Twice Tour de France champion Alberto Contador will hang up his racing bike after this year's Vuelta a Espana, bringing to an end the career of one of the world's greatest cyclists.
The Spaniard, one of six riders to have won all three Grand Tours in a 14-year professional career marred by a doping ban, made his announcement on social media site Instagram on Monday.
"I am retiring from professional cycling. I say this happy and without sadness," the 34-year-old Contador said.
"It's a decision I have thought over very well and I don't think there is a better farewell than in the race in my country. I hope it will be three wonderful weeks."
Nicknamed El Pistolero for his attacking style and ability to mount devastating attacks in the mountains, Contador won his first Tour de France in 2007 with the Discovery Channel team before moving to Astana and winning it again in 2009.
He also won the 2010 edition but in 2012 was stripped of that title after being banned for two years after testing positive for the banned substance clenbuterol at the race.
Contador, who blamed it on contaminated steak, was initially cleared by the Spanish cycling federation but the Court of Arbitration for Sport (CAS) eventually confirmed the ban, backdating it to January 2011.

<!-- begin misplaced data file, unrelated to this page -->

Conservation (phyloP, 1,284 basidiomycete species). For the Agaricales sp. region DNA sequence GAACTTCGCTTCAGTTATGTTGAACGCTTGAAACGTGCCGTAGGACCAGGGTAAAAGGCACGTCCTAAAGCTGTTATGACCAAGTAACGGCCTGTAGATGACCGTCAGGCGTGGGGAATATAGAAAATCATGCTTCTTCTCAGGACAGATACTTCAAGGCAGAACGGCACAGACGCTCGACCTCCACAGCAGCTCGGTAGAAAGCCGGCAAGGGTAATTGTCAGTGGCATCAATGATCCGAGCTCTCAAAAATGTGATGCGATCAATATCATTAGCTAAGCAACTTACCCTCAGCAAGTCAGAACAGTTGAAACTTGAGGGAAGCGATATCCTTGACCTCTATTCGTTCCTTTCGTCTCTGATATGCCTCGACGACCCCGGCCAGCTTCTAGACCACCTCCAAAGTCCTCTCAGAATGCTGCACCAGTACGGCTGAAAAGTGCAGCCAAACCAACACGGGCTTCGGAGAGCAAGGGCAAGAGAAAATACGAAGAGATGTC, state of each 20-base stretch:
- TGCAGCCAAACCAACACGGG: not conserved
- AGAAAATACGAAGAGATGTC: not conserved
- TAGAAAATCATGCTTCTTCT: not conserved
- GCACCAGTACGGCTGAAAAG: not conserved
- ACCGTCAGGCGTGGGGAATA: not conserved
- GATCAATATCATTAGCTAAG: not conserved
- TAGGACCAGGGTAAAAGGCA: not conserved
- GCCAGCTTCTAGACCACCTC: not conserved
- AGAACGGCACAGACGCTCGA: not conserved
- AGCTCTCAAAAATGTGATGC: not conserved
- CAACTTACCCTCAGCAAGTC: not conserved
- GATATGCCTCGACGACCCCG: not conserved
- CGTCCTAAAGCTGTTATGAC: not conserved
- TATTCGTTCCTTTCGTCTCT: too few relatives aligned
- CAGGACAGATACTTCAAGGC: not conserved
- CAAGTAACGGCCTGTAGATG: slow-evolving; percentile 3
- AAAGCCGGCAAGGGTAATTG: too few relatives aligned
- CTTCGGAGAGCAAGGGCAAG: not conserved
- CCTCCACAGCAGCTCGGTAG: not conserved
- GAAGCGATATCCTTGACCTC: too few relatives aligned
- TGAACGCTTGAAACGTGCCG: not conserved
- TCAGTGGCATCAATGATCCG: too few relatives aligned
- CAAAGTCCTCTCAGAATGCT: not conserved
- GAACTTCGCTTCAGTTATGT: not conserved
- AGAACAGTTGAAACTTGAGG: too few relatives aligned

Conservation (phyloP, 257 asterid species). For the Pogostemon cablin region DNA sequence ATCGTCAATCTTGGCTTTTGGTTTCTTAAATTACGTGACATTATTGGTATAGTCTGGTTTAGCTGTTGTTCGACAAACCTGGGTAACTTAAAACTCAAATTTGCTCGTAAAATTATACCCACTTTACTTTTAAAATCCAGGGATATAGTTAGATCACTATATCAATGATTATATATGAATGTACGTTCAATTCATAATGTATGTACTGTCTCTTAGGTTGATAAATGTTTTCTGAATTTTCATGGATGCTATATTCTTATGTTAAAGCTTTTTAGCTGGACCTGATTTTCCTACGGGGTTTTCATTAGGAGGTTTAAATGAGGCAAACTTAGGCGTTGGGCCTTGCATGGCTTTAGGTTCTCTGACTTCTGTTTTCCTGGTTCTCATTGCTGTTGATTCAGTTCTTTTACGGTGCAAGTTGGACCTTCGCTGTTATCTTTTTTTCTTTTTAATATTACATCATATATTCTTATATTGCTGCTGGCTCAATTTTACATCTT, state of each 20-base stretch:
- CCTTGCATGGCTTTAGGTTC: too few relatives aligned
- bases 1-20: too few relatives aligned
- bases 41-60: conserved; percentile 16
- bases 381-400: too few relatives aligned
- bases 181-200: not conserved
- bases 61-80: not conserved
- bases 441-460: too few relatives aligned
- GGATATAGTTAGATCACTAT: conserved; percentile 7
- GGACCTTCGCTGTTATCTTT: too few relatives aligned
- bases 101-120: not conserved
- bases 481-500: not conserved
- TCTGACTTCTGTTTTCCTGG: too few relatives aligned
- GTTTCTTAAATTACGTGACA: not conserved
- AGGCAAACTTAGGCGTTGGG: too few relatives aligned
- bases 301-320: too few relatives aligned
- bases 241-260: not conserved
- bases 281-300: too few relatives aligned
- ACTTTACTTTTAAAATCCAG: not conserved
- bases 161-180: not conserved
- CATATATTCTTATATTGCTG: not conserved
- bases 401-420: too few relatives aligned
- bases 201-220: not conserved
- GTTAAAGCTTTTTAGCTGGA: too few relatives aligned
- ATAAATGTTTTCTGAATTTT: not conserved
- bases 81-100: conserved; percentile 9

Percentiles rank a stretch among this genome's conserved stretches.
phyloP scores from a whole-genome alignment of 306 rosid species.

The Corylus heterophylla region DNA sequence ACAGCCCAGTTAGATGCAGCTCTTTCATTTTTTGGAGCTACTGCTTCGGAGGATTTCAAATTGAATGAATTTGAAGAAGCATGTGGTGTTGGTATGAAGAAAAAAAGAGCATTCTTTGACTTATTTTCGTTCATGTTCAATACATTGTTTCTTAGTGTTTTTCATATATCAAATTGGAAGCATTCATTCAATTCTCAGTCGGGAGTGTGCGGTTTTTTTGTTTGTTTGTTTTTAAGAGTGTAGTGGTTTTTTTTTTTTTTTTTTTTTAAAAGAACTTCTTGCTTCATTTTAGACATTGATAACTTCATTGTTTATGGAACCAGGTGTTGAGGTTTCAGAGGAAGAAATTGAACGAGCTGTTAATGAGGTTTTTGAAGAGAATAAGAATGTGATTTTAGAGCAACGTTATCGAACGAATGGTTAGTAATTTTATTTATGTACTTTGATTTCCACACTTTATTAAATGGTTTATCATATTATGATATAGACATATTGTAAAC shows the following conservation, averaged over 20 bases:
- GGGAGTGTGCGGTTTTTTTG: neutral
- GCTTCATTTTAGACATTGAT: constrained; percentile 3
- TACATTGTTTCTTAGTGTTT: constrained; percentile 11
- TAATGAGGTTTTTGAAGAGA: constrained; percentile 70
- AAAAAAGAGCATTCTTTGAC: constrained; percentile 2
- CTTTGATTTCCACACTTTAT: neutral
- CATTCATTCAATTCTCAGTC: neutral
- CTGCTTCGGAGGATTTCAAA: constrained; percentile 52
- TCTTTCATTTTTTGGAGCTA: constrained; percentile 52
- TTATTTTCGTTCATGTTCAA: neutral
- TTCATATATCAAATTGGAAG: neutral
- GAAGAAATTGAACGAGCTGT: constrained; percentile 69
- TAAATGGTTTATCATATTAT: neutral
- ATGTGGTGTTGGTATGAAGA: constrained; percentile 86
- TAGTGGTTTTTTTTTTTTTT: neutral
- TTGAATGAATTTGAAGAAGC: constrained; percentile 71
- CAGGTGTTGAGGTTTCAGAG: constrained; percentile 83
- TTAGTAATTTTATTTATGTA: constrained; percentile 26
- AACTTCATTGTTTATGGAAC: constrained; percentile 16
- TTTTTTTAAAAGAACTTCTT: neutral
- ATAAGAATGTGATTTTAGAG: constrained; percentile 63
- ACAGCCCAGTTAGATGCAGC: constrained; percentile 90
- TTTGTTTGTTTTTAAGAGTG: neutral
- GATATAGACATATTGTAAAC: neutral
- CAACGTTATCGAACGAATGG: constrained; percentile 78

He returned in 2012 to win the Vuelta.
While Contador, who also stripped of the 2011 Giro d'Italia title, divided opinion within the sport he remained one of the most popular riders among cycling fans.
As well as his Tour triumphs, he won the 2008 and 2015 Giros and the Vuelta in 2008, 2012 and 2014.
In 2015 he announced that he would attempt to become the first rider since Marco Pantani in 1998 to win the Giro and the Tour back-to-back. However, after winning the Italian race his Tour hopes evaporated as he struggled in the Alps and eventually finished fifth.
Contador joined the Trek Segafredo team this season and finished ninth in the Tour de France.